An FBI agent testifying at the first Guantanamo war crimes trial said interrogators did not advise detainees here of any rights because the military prison is dedicated to intelligence gathering, not law enforcement.

Agent Ali Soufan, an al-Qaida expert and star witness for the prosecution, said Tuesday the Guantanamo Bay Navy base is the only place in the world where he has not informed suspects of a right against self-incrimination.

"The way it was explained to us is Guantanamo Bay is an intelligence collection point," he said.

Defense lawyers asked the judge in Salim Hamdan’s trial to throw out all the Guantanamo interrogations, arguing that intelligence-gathering sessions should not be used against him in court. But Judge Keith Allred, a Navy captain, ruled Monday that constitutional protections against self-incrimination do not apply to the man declared an "enemy combatant."

Hamdan, a former driver for Osama bin Laden, is charged with conspiracy and aiding terrorism. His lawyers have cast him as a low-level employee of the terrorist leader without any role in al-Qaida.

Other agents from the FBI and the Naval Criminal Investigative Service who interrogated Hamdan said at pretrial hearings last week that they were instructed not to advise Guantanamo detainees of rights, but Soufan is the first to provide a reason.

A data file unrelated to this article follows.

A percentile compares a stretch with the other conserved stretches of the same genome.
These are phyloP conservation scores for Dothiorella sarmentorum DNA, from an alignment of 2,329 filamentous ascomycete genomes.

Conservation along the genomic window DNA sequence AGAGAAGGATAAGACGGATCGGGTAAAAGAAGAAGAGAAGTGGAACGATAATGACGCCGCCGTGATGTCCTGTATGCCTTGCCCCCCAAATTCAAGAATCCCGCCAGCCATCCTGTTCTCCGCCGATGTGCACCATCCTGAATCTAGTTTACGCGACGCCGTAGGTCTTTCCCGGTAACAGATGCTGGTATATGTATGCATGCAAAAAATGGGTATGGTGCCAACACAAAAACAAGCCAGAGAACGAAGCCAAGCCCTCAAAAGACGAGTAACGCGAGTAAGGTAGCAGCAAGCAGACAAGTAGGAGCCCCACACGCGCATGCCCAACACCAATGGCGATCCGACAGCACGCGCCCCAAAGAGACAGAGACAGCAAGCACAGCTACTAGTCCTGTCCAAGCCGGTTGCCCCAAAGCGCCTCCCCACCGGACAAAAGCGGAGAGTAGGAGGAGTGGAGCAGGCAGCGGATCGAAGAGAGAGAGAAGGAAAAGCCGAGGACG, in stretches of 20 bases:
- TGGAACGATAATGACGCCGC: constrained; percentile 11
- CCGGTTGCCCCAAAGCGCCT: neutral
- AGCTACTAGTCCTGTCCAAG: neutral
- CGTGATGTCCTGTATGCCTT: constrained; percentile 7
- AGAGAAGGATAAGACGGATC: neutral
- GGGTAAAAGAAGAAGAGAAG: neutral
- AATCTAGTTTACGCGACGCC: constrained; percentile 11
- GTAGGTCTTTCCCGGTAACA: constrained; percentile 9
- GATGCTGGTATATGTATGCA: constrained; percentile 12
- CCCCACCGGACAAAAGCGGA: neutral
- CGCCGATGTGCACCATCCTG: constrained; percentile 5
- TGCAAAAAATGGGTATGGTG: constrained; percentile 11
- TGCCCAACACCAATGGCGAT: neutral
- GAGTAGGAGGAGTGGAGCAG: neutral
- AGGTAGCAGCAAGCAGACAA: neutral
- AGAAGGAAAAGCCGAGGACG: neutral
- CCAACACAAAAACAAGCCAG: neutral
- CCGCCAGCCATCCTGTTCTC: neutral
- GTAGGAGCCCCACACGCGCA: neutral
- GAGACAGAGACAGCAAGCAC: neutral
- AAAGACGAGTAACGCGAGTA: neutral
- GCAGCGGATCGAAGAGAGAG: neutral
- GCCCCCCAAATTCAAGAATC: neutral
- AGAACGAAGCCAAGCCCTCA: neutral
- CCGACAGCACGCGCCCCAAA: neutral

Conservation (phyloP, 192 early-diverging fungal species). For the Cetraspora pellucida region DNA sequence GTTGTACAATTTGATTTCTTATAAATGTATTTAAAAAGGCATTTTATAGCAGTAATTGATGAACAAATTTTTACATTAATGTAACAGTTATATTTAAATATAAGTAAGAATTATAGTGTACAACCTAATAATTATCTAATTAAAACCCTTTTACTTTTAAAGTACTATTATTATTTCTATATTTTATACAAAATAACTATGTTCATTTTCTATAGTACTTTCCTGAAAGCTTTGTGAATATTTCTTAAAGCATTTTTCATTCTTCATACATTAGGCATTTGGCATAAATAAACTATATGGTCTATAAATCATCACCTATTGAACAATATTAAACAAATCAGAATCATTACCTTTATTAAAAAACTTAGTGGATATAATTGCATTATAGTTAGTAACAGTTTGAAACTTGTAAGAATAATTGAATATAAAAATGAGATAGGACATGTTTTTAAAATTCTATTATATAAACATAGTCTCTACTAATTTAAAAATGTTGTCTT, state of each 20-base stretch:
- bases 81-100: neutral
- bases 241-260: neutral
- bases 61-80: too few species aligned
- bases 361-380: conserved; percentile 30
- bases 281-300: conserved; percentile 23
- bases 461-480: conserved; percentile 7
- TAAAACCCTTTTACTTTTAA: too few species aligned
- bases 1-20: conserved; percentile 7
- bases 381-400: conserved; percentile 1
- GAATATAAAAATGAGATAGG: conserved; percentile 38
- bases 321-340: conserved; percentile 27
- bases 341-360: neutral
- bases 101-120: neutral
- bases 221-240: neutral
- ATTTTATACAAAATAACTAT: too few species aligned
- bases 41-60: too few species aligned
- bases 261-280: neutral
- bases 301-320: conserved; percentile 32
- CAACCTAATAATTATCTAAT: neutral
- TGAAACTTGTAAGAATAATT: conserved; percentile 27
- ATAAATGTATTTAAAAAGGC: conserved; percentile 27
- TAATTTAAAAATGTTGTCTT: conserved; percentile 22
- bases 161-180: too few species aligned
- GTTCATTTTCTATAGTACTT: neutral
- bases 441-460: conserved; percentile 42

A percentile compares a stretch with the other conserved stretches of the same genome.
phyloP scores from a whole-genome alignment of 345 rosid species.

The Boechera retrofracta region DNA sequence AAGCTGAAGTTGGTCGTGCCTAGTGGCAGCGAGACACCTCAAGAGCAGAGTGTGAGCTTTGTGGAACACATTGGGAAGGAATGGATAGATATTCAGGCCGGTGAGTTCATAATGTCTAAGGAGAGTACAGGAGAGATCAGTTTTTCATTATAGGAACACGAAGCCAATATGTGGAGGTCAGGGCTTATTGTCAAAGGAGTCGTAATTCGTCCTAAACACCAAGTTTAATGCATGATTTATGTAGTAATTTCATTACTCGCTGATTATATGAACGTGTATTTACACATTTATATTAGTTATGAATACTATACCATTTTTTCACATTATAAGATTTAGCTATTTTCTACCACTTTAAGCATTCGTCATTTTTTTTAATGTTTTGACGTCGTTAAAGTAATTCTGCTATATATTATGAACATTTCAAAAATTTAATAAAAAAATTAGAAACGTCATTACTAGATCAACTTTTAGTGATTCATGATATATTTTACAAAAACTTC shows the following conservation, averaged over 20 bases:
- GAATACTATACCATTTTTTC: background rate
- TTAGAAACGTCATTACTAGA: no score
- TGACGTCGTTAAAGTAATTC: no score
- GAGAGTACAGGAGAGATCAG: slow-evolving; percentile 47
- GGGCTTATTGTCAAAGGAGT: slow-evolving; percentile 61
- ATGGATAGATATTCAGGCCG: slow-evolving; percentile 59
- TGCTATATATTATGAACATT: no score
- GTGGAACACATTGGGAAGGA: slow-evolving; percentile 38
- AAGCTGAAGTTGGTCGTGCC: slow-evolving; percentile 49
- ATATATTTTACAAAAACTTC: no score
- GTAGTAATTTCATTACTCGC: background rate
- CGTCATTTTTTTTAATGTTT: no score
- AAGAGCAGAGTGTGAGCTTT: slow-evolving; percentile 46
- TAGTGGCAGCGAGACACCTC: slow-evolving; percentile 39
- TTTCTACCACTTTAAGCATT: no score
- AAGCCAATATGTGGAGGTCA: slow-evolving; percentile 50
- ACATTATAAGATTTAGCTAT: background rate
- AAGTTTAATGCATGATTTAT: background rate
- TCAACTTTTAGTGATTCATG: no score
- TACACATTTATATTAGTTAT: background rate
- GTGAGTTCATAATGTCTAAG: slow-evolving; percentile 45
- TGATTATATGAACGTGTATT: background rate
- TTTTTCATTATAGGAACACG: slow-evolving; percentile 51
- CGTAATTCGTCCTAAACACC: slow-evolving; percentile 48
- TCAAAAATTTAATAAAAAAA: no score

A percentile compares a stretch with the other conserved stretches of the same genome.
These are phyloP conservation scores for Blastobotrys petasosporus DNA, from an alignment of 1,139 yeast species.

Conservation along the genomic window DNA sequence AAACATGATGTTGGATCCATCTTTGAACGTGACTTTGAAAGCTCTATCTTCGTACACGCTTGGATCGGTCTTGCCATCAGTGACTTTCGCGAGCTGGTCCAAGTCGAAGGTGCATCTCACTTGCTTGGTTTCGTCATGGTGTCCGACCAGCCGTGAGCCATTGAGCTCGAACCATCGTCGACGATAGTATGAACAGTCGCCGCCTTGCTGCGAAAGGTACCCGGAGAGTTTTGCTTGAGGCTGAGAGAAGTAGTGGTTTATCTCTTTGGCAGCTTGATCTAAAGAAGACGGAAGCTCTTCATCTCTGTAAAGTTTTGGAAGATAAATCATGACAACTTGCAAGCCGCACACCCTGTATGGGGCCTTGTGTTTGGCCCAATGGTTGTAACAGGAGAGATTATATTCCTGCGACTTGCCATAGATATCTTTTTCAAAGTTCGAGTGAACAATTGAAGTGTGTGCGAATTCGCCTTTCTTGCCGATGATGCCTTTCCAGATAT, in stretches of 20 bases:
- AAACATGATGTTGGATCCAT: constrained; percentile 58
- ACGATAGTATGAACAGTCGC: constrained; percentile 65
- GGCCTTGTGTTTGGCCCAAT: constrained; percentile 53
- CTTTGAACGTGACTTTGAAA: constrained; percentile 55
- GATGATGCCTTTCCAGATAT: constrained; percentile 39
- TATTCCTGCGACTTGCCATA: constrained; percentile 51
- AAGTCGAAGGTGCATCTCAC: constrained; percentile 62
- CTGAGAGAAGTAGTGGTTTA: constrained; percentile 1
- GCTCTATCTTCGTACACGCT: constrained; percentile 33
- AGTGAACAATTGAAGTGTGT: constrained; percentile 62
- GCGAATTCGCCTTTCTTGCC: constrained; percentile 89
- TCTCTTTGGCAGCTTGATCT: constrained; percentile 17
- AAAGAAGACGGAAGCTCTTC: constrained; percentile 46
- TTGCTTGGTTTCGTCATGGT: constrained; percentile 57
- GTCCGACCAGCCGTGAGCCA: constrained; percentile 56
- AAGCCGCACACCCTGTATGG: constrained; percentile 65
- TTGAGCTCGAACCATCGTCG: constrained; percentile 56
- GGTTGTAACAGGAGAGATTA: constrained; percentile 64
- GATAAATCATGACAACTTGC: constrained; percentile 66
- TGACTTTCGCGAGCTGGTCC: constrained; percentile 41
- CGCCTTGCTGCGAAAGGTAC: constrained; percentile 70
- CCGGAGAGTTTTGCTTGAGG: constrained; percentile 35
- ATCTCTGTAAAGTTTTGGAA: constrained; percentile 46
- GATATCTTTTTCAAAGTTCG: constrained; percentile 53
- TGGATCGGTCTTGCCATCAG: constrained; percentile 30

Soufan said the Guantanamo policy was an exception to a practice he followed even in Hamdan’s native Yemen, where he interviewed suspects in the investigation into the 2000 bombing of the USS Cole.

He is expected to testify Wednesday about two interrogations of Hamdan in 2002. A judge’s ruling is pending on whether to admit a third interrogation he conducted in May 2003, as defense lawyers review hundreds of pages of newly released prison records for evidence of coercion.

The judge suppressed other statements by Hamdan in Afghanistan because he made them under "highly coercive" conditions including isolation and beatings.

In opening arguments Tuesday, prosecutors said Hamdan helped bin Laden evade U.S. retribution after the Sept. 11 attacks and ferried weapons for the Taliban in Afghanistan.

"You will not see evidence from the government that the accused ever fired a shot," said prosecutor and Navy Lt. Cmdr. Timothy Stone. "But what you will see is testimony regarding the accused’s role in al-Qaida, how he became a member of al-Qaida and how he helped, facilitated and provided material support for that organization."

Two U.S. military officers testified that two surface-to-air missiles were in the car Hamdan was driving when Afghan forces captured him at a roadblock in November 2001.

Hamdan faces a maximum life sentence if convicted. The trial is expected to take three to four weeks. The U.S. says it plans to prosecute about 80 prisoners at Guantanamo.

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